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Why Regulate Telecommunications?

Why Regulate Telecommunications?

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Why Regulate Telecommunications?

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  1. Why Regulate Telecommunications? Dr Rob Albon Senior Economic Adviser (Regulatory Development) Australian Competition and Consumer Commission

  2. Telecommunications has never been free of government intervention … • Since the beginning of telecommunications in the late nineteenth century, telecommunications markets have never been free of government intervention. • Generally, existing postal monopolies were extended to take over monopoly control of the emerging telecommunications industry.

  3. Why not uncontrolled competition? There will tend to be three major problems with a free-market approach: • Natural monopoly – the tendency towards monopoly will be wasteful of scarce resources as new entrants fail. • Externalities unattended – private decisions do not always reflect social values, so some externalities may not be properly attended in a free market. • Dynamic efficiencies forgone – properly regulated entry will find new techniques and innovations.

  4. Traditional Intervention (1) There has always been intervention but the form has changed. Traditional intervention usually comprised: • Government ownership and operation – usually as part of a government department. • Statutory (legislated) monopoly • Politicised pricing and investment; including uniform geographical pricing.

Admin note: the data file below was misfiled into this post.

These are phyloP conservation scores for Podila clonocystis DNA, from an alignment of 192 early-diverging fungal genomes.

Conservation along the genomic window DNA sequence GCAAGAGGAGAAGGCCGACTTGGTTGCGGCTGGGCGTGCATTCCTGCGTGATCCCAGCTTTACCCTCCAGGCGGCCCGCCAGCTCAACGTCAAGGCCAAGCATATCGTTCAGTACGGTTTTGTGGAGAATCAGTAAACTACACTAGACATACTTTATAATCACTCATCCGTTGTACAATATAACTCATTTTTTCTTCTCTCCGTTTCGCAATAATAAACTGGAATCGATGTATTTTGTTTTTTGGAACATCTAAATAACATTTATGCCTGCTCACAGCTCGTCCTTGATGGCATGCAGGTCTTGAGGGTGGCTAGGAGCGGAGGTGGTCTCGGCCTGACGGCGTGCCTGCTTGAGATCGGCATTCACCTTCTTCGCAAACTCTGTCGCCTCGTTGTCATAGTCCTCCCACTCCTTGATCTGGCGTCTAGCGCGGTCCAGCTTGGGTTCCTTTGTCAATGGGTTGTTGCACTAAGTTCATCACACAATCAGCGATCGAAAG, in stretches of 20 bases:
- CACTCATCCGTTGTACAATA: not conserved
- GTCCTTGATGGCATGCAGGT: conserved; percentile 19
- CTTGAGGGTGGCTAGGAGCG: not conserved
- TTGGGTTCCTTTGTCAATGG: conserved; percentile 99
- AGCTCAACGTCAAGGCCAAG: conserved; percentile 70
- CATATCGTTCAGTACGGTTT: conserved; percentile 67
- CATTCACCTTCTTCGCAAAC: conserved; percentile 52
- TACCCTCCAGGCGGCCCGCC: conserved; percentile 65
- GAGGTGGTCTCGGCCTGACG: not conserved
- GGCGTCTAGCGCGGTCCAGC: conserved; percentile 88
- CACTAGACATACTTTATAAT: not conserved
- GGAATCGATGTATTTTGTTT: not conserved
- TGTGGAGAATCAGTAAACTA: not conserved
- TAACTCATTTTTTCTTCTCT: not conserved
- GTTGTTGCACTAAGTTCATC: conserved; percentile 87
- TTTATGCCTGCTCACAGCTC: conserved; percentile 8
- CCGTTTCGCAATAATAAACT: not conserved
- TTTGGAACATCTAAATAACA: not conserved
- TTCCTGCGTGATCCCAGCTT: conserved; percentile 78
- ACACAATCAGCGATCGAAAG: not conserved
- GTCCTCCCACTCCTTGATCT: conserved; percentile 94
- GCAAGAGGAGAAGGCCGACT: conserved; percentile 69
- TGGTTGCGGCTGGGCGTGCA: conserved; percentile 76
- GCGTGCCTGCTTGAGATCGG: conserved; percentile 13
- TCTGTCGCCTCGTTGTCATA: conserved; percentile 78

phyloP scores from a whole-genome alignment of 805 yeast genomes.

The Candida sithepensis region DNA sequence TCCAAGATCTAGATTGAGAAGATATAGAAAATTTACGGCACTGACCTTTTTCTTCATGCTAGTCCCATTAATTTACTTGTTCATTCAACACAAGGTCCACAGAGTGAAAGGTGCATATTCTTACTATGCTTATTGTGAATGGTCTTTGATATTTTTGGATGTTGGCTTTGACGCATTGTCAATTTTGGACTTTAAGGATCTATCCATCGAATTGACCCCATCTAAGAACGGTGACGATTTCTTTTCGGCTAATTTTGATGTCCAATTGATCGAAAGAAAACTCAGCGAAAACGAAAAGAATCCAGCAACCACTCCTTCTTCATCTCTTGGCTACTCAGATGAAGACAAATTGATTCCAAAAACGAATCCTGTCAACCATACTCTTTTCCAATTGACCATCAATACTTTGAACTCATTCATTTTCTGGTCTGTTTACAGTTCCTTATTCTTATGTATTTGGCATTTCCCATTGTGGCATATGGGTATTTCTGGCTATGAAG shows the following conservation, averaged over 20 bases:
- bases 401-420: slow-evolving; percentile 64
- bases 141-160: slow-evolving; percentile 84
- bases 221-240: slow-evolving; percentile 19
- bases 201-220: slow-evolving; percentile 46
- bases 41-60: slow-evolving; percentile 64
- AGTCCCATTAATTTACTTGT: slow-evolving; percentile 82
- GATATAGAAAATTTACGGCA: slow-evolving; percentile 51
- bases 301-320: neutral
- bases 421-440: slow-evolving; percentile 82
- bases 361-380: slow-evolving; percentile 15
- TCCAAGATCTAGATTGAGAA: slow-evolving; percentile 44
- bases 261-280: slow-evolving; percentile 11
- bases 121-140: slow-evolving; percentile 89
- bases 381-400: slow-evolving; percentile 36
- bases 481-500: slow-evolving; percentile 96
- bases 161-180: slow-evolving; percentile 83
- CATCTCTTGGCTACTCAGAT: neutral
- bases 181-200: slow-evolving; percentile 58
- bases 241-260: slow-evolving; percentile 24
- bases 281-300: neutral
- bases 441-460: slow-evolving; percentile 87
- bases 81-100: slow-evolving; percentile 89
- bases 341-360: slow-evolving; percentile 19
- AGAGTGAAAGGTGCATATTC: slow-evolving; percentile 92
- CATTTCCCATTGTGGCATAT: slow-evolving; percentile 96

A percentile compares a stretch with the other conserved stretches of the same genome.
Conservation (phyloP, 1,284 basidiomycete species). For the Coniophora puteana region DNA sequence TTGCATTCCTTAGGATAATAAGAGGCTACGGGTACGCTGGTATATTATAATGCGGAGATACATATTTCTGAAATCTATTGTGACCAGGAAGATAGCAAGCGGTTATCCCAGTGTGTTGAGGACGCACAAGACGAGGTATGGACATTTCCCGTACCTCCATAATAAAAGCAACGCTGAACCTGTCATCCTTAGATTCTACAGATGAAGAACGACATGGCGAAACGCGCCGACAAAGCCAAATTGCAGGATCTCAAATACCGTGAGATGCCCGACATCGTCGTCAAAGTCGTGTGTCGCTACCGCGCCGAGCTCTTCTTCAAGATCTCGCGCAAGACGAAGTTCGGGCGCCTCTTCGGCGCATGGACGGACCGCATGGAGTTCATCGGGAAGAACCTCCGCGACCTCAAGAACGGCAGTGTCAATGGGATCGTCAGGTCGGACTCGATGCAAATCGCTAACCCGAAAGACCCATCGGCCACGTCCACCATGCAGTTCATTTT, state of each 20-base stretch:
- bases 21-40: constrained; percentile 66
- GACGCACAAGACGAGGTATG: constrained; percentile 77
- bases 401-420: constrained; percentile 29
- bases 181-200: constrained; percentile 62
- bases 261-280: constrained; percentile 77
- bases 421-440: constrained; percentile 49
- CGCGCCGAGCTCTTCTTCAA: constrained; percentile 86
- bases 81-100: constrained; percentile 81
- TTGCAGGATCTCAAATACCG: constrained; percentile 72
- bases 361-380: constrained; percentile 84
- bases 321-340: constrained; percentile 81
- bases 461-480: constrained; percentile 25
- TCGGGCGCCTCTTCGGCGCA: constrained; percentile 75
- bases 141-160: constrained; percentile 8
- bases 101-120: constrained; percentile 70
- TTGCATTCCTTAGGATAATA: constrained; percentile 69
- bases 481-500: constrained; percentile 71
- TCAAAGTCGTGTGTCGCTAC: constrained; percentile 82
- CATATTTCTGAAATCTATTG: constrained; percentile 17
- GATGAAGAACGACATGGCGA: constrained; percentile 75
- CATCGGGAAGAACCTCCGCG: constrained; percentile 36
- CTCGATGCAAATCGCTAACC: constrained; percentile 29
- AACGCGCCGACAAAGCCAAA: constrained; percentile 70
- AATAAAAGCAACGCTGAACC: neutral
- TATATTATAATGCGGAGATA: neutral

5. Traditional Intervention (2) This was aimed at pursuing social and political objectives … … not just addressing ‘market failure’. Governments in the past – and present? – have used their influence on telecommunications to bestow political favours.

  6. Inadequacy of Traditional Intervention The traditional model is now regarded as having produced inefficient outcomes: • Too many resources to produce given outputs (‘productive inefficiency’) • Inefficient pricing through ‘cross-subsidies’ (‘allocative inefficiency’) • Insufficient incentives for invention and innovation (‘dynamic inefficiencies’)

  7. Reforms (1) Reforms in the last 20 or so years addressed these problems and constraints through: • Corporatisation – taking the function out of a government department and giving it a more commercial structure. • Independent regulation – inappropriate to have the incumbent regulating entry, anti-competitive behaviour, etc!